Look, at zero frequency the vertical red line is 250 mV, this is the constant component that we set at the beginning, and to the right, there are the other components of the spectrum. Let's look at the Signal and its spectrum of the opposite case when D=75% (V1=750 mV), the pulse width must be 75 ms and the constant component must be 750 mV:

Compare the spectrum carefully, the constant component has changed from 250 mV to 750 mV, but the other spectral components have not changed at all.

Thus, to solve the energy conversion problem, as we said before, we are interested only in the constant component. Therefore, it is necessary to filter it from ALL non-zero spectral components, and this can be done only with the help of the Low-Pass Filter.

Like a needle in the hands of a tailor, so the filter in the transducer knits the thread out of the fabric of energy...

The low-frequency filter can be realized using two basic methods:

- with RC integrating circuit - this method is widely used where you want to select the constant component as information, and is not suitable for energy conversion, because energy will be dissipated (i.e. simply lost) on R in the form of heat, which is not appropriate for us in this problem.
- with the LC circuit - in this circuit, there is no heat generation and thus no losses, this is the circuit used for energy conversion, and we will now consider it.

Create the following "LPF work" filter schematic in the new project:

For clarity and convenience of further analysis, the schematic is divided into three parts by dotted lines.

The purpose of the Low-frequency filter is to reduce all non-zero harmonics of the spectrum ( alternating components) of the Signal while allocating the DC Magnitude to the load. If we consider the LC circuit separately from the Energy Source, then, given that the internal resistance of the ideal Energy Source is zero, the LC circuit will be a parallel oscillating circuit, with a resonant frequency f0 equal to:

Of course, in order to allocate the constant component, the resonant frequency f0 of this circuit must be lower than the frequency of the first harmonic (otherwise known as the main harmonic) of the PWM signal. When a source of Energy is connected, the LC will become an L-shaped Low-frequency filter with a cut-off frequency of its AFC equal to f0 of the equivalent oscillating circuit.

It is also necessary to consider not the direct characteristic, but the quality Q of the Low-frequency filter and the load as a whole, because when the quality factor is high there may be parasitic emissions at f0 in the load.

In our case the quality factor (Q) is calculated by the following formula:

Q = R1/(√L/C) , where ρ = √L/C is the characteristic impedance of the contour, i.e: Q = R1/ρ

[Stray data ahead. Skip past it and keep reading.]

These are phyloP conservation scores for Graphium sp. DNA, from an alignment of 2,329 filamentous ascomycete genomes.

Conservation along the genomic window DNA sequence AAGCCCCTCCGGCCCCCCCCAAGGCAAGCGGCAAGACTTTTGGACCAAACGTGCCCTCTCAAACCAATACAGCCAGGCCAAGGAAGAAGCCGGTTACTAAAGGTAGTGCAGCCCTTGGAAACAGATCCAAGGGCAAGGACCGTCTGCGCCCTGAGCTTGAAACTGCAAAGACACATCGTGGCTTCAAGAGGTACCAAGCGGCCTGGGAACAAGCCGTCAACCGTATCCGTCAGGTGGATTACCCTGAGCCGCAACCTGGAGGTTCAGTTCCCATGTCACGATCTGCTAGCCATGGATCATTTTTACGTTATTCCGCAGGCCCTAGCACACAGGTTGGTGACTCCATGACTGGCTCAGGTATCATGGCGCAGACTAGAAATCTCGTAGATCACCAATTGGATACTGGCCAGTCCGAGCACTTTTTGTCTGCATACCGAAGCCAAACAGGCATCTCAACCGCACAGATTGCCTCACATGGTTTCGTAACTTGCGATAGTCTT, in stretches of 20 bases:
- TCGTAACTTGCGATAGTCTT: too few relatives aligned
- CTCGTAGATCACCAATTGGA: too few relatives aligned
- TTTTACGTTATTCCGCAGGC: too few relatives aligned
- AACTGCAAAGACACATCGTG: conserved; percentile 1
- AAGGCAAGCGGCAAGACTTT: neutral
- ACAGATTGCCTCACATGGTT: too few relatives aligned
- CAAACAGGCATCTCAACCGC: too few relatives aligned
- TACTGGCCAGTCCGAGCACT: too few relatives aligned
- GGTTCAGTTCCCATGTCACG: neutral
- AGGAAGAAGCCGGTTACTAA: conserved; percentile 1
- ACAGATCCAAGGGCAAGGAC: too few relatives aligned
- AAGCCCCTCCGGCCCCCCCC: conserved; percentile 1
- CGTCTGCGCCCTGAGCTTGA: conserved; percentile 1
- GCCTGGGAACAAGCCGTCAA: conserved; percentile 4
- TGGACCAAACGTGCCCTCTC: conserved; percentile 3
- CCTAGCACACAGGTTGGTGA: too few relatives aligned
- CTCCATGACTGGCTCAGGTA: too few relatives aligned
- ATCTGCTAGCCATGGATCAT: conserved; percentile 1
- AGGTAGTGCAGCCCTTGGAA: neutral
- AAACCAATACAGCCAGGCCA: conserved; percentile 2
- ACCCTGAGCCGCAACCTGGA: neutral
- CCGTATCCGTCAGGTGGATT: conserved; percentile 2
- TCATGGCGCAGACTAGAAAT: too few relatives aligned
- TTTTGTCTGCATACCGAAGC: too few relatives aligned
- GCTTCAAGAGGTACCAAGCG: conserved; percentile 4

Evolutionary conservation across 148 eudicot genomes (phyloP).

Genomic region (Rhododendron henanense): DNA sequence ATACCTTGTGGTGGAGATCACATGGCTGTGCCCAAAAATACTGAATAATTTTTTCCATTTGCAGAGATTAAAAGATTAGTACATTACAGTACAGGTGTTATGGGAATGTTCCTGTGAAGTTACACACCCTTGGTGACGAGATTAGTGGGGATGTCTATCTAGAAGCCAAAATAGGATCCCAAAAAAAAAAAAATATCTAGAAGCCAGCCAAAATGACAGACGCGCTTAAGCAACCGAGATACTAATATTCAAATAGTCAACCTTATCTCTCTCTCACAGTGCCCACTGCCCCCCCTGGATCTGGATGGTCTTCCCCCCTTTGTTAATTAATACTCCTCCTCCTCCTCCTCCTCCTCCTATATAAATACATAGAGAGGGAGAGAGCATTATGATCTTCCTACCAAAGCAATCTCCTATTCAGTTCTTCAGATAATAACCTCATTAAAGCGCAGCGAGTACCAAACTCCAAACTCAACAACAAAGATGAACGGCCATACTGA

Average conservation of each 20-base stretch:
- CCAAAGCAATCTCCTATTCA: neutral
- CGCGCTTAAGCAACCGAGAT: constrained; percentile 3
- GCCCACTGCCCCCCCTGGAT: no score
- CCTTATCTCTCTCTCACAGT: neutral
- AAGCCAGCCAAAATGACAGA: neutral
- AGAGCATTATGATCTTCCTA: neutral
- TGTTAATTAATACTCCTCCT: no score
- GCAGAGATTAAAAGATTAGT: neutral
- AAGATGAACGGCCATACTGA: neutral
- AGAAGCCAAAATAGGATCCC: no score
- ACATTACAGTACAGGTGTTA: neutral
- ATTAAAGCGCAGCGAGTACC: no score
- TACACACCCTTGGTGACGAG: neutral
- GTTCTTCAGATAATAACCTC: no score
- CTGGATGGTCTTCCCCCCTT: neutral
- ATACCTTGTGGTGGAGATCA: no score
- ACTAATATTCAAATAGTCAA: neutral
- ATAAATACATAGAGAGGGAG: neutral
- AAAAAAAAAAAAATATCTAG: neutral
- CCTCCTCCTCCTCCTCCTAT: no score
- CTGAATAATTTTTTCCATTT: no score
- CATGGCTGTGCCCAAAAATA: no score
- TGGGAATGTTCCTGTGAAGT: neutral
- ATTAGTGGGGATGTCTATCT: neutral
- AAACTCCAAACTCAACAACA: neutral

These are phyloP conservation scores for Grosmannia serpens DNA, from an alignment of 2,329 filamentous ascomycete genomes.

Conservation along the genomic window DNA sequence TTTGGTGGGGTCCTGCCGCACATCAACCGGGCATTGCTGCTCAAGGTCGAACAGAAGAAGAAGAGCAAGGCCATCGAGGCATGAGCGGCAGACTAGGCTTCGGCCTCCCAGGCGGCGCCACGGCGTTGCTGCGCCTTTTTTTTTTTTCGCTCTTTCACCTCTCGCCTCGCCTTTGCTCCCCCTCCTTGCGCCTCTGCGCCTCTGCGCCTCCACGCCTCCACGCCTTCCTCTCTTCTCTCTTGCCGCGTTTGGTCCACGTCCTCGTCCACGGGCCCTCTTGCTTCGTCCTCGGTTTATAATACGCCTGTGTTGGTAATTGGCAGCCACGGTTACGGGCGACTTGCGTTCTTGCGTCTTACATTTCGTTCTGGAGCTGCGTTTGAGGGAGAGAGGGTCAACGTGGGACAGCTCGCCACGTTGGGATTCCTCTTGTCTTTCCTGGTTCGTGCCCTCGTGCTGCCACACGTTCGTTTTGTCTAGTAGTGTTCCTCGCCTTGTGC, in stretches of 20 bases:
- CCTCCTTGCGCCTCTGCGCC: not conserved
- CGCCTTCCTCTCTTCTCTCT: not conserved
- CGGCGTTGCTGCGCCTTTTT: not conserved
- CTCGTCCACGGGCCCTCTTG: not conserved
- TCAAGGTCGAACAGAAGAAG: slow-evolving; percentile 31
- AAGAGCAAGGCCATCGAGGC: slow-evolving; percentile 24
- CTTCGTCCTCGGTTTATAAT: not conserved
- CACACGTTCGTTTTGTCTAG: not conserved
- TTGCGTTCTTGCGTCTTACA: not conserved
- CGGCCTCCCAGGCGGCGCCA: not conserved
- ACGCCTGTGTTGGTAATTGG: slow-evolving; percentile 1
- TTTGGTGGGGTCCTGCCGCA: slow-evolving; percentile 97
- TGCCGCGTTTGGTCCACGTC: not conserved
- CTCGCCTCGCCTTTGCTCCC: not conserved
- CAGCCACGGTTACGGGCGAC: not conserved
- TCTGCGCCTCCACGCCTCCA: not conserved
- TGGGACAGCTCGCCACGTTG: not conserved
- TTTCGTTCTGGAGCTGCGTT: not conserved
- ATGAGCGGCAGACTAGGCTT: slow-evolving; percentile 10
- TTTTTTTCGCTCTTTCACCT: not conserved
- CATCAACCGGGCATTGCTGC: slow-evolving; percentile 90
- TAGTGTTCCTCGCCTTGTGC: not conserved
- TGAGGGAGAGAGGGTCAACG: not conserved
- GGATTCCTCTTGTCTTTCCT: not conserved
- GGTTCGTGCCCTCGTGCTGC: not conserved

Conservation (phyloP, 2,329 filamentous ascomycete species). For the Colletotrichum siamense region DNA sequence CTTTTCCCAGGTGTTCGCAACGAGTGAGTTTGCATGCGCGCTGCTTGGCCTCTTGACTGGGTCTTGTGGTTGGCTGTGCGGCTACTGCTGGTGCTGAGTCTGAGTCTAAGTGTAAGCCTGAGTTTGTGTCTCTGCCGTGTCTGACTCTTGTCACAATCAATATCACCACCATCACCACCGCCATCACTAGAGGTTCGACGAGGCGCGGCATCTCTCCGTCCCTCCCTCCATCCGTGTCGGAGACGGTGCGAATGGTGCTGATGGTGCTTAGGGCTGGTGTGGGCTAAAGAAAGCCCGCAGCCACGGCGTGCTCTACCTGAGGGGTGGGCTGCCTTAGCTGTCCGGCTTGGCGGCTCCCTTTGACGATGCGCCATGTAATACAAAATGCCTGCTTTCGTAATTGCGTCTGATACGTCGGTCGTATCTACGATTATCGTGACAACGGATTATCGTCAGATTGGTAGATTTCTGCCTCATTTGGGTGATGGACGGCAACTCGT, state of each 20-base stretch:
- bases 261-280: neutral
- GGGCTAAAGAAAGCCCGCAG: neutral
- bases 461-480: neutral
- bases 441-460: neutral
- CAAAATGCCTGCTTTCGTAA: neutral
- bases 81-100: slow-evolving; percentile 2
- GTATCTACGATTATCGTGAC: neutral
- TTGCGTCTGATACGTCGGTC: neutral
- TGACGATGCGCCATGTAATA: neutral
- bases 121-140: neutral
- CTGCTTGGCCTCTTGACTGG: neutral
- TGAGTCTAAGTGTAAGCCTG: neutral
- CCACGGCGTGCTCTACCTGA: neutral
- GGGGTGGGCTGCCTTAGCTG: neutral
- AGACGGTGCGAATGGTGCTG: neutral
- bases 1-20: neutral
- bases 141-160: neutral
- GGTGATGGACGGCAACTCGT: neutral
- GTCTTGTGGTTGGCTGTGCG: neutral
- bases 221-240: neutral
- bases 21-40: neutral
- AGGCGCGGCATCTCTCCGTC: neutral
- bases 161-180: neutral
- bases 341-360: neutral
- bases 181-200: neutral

The theory states that depending on the quality factor of the circuit Q, there are four modes of its operation: oscillatory, quasi-oscillatory, critical, and aperiodic:

- Oscillatory, quasi-oscillatory modes are observed at Q>0.5, in these modes resonance phenomena are observed;
- Critical mode at Q=0,5;
- Aperiodic mode at Q<0,5.

For correct suppression of harmonics of PWM signal, Low-frequency filter must work in subcritical mode, i.e. when resonance phenomena do not appear.

Let's study this with the help of the Simulator, but the Simulator must calculate the values of L and C by itself, based on the requirements of the load resistance R1, the frequency of the PWM signal f0, and the total quality factor Q.

After analysis and transformations we get the following:

- The cut-off frequency of the Low frequency filter ftr is (preliminarily) 2 times less than f0: ftr = f0 / 2;
- ρ = R1/Q, and since the resonance frequency of the circuit or cutoff Low frequency filter ρ = XL =XC, then:

- Lf = XL/ (2*Pi*ftr) = ρ/ (2*Pi*ftr);
- Cf = 1/(XC * 2*Pi*ftr) = 1/(ρ * 2*Pi*ftr).

In our task, there are new variables that do not show the equivalent component values on the schematic, but directly ( with formulas) affect them.The Simulator has an excellent tool for applying them (new variables and formulas based on them): Text Frame is a text area where the Simulator takes information for additional description of the Schematic and simulation in the form of global parameters and dependencies based on them.

In our case f0, Q, ftr, Ro, Lf, Cf and the R1 - Rload value are the global parameters, while ftr, Ro, Lf, and Cf are also the result of calculating formulas which include the global parameters: f0, Q, Rload.